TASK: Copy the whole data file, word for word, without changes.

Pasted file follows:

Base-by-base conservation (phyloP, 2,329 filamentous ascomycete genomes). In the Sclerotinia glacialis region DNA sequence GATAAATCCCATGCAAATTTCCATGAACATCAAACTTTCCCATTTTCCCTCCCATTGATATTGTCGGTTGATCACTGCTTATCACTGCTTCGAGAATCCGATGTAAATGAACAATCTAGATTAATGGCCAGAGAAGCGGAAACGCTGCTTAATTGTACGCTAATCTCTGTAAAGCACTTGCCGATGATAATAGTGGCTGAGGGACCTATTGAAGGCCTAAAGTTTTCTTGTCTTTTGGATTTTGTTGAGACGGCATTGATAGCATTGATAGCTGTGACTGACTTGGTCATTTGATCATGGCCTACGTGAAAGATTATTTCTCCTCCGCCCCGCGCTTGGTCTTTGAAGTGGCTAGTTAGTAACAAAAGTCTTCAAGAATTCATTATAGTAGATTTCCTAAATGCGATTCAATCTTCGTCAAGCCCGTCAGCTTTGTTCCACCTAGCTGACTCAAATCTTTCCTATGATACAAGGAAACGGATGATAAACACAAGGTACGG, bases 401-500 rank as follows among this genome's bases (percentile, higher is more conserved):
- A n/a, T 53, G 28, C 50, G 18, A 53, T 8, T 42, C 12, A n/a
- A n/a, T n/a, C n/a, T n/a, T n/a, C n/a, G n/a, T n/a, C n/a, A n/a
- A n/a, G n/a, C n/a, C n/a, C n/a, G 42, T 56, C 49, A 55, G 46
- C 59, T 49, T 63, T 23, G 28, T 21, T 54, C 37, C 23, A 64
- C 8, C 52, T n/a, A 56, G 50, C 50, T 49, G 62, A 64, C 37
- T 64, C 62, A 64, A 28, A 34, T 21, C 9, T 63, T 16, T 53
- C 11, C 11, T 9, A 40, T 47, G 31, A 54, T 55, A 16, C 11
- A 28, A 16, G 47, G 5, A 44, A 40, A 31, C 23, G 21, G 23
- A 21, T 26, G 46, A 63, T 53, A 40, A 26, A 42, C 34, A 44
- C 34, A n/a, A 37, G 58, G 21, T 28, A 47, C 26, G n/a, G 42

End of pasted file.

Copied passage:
Base-by-base conservation (phyloP, 2,329 filamentous ascomycete genomes). In the Sclerotinia glacialis region DNA sequence GATAAATCCCATGCAAATTTCCATGAACATCAAACTTTCCCATTTTCCCTCCCATTGATATTGTCGGTTGATCACTGCTTATCACTGCTTCGAGAATCCGATGTAAATGAACAATCTAGATTAATGGCCAGAGAAGCGGAAACGCTGCTTAATTGTACGCTAATCTCTGTAAAGCACTTGCCGATGATAATAGTGGCTGAGGGACCTATTGAAGGCCTAAAGTTTTCTTGTCTTTTGGATTTTGTTGAGACGGCATTGATAGCATTGATAGCTGTGACTGACTTGGTCATTTGATCATGGCCTACGTGAAAGATTATTTCTCCTCCGCCCCGCGCTTGGTCTTTGAAGTGGCTAGTTAGTAACAAAAGTCTTCAAGAATTCATTATAGTAGATTTCCTAAATGCGATTCAATCTTCGTCAAGCCCGTCAGCTTTGTTCCACCTAGCTGACTCAAATCTTTCCTATGATACAAGGAAACGGATGATAAACACAAGGTACGG, bases 401-500 rank as follows among this genome's bases (percentile, higher is more conserved):
- A n/a, T 53, G 28, C 50, G 18, A 53, T 8, T 42, C 12, A n/a
- A n/a, T n/a, C n/a, T n/a, T n/a, C n/a, G n/a, T n/a, C n/a, A n/a
- A n/a, G n/a, C n/a, C n/a, C n/a, G 42, T 56, C 49, A 55, G 46
- C 59, T 49, T 63, T 23, G 28, T 21, T 54, C 37, C 23, A 64
- C 8, C 52, T n/a, A 56, G 50, C 50, T 49, G 62, A 64, C 37
- T 64, C 62, A 64, A 28, A 34, T 21, C 9, T 63, T 16, T 53
- C 11, C 11, T 9, A 40, T 47, G 31, A 54, T 55, A 16, C 11
- A 28, A 16, G 47, G 5, A 44, A 40, A 31, C 23, G 21, G 23
- A 21, T 26, G 46, A 63, T 53, A 40, A 26, A 42, C 34, A 44
- C 34, A n/a, A 37, G 58, G 21, T 28, A 47, C 26, G n/a, G 42